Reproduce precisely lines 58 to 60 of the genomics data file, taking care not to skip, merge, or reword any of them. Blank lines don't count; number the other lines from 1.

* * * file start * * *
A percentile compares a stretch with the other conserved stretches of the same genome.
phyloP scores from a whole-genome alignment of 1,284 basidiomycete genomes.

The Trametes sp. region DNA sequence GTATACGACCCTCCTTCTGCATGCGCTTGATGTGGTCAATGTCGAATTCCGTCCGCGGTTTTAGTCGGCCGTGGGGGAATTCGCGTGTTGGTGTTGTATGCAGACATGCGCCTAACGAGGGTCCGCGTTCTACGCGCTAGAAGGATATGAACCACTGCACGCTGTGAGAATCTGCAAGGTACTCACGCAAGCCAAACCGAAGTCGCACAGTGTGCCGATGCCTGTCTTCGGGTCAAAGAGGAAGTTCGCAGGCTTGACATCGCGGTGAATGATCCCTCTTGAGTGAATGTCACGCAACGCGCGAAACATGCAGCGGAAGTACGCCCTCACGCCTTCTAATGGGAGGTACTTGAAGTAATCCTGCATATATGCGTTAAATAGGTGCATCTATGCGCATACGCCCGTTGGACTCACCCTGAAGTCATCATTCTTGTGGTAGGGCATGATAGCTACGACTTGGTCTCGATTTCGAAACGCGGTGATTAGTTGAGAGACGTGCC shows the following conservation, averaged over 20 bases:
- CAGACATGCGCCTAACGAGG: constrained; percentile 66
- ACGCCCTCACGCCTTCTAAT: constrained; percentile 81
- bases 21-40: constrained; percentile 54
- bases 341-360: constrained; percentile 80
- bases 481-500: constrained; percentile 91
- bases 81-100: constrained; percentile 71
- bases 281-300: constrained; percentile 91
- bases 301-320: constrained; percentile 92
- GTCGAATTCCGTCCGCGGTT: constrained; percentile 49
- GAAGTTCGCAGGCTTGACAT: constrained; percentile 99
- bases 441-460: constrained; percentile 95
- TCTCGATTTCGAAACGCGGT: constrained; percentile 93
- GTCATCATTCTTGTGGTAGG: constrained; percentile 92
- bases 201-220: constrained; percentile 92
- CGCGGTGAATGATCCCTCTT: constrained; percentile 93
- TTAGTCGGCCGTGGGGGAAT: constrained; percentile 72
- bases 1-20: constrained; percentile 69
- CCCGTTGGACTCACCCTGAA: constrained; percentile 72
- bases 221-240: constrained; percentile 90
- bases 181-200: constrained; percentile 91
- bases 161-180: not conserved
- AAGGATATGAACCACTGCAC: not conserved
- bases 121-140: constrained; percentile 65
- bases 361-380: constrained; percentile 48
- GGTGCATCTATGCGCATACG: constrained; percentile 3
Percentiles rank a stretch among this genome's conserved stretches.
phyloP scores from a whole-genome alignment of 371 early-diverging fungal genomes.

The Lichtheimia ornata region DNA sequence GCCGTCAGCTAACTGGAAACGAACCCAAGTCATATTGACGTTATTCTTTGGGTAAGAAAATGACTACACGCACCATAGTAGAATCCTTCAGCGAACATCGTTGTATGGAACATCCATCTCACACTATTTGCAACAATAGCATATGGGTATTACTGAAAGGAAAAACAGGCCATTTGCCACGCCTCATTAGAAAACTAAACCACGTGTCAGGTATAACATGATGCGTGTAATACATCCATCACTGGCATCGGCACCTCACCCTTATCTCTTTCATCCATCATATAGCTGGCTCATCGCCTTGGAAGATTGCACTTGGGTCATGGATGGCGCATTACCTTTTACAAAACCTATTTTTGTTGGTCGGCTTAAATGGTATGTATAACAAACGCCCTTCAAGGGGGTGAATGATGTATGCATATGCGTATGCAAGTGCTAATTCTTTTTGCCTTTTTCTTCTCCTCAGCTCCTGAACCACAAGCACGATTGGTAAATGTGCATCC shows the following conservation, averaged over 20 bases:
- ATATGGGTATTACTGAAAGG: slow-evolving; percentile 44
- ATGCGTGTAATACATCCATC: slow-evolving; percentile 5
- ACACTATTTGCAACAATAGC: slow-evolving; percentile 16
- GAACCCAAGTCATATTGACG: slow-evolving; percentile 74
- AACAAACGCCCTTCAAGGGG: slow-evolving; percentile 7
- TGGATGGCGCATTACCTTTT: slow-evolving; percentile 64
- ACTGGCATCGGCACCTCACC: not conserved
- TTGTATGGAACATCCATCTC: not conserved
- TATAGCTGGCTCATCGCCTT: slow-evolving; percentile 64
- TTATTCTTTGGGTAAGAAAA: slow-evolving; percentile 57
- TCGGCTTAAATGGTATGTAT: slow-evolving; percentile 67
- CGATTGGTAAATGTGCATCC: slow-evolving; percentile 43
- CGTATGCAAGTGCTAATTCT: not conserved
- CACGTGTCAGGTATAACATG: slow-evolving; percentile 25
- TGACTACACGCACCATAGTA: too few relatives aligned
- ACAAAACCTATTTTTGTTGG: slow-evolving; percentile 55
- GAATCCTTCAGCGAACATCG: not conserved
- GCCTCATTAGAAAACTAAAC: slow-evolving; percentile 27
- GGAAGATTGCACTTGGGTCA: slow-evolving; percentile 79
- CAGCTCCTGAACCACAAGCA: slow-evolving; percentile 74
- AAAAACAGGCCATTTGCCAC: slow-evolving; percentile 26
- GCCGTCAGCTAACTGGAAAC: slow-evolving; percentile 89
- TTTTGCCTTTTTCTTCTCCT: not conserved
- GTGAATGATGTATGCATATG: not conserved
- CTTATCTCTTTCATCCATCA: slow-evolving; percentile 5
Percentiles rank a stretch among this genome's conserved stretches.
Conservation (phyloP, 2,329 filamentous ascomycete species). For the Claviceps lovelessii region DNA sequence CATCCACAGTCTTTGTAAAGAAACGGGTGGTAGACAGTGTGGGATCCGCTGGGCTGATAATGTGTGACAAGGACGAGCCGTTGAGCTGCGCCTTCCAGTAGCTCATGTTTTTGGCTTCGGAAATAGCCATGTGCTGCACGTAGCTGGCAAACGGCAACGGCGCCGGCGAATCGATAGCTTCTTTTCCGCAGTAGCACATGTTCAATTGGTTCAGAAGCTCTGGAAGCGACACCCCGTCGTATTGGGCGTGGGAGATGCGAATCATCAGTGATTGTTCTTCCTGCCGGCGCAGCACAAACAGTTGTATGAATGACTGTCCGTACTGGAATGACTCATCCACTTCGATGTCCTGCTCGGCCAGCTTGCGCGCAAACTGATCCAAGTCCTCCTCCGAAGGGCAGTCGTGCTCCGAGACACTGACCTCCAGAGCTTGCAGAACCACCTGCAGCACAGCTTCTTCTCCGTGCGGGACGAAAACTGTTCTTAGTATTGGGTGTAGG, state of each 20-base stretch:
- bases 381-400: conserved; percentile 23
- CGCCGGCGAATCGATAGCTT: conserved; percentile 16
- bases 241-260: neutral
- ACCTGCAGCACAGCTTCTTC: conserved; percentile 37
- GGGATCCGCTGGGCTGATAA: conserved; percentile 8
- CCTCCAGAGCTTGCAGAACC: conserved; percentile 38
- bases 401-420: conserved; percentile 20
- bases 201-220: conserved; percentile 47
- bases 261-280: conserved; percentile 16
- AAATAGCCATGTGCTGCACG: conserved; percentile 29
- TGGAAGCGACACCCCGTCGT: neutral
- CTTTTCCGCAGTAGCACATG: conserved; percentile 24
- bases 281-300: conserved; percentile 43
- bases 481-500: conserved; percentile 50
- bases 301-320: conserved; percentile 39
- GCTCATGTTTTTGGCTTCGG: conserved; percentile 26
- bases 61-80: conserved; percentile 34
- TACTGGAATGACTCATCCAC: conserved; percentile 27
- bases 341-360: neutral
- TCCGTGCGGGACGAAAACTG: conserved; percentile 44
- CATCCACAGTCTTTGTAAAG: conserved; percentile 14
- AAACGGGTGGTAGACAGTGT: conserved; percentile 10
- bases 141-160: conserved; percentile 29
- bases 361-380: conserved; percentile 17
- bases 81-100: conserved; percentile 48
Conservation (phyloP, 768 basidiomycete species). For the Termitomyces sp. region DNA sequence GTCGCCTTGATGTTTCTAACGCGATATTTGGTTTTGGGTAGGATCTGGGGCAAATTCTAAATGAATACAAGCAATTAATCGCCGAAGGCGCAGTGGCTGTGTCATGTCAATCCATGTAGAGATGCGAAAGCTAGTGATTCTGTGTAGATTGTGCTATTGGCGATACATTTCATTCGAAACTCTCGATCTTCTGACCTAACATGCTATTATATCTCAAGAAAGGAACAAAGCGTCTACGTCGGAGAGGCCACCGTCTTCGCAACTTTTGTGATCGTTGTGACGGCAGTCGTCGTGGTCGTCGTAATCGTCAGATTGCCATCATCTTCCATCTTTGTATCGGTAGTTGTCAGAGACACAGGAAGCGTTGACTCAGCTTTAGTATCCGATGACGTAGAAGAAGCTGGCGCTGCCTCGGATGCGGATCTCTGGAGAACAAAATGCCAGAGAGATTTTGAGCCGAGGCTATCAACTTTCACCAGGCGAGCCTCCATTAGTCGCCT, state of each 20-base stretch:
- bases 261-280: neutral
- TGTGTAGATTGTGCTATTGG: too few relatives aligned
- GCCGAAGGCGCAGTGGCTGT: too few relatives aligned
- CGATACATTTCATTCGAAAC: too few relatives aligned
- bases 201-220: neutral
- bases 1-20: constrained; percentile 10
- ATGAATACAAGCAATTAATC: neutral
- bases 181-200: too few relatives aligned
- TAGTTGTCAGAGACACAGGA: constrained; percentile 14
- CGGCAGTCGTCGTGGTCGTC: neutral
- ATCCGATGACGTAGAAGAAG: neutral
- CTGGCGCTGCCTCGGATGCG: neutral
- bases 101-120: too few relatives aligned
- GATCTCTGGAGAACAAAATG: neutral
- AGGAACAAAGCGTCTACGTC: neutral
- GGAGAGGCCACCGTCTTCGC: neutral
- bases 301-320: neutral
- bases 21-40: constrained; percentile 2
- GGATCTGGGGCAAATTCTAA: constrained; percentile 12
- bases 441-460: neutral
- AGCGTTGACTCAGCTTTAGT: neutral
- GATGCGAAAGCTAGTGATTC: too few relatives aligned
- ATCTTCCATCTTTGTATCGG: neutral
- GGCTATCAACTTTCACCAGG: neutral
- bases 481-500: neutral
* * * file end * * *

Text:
Conservation (phyloP, 2,329 filamentous ascomycete species). For the Claviceps lovelessii region DNA sequence CATCCACAGTCTTTGTAAAGAAACGGGTGGTAGACAGTGTGGGATCCGCTGGGCTGATAATGTGTGACAAGGACGAGCCGTTGAGCTGCGCCTTCCAGTAGCTCATGTTTTTGGCTTCGGAAATAGCCATGTGCTGCACGTAGCTGGCAAACGGCAACGGCGCCGGCGAATCGATAGCTTCTTTTCCGCAGTAGCACATGTTCAATTGGTTCAGAAGCTCTGGAAGCGACACCCCGTCGTATTGGGCGTGGGAGATGCGAATCATCAGTGATTGTTCTTCCTGCCGGCGCAGCACAAACAGTTGTATGAATGACTGTCCGTACTGGAATGACTCATCCACTTCGATGTCCTGCTCGGCCAGCTTGCGCGCAAACTGATCCAAGTCCTCCTCCGAAGGGCAGTCGTGCTCCGAGACACTGACCTCCAGAGCTTGCAGAACCACCTGCAGCACAGCTTCTTCTCCGTGCGGGACGAAAACTGTTCTTAGTATTGGGTGTAGG, state of each 20-base stretch:
- bases 381-400: conserved; percentile 23
- CGCCGGCGAATCGATAGCTT: conserved; percentile 16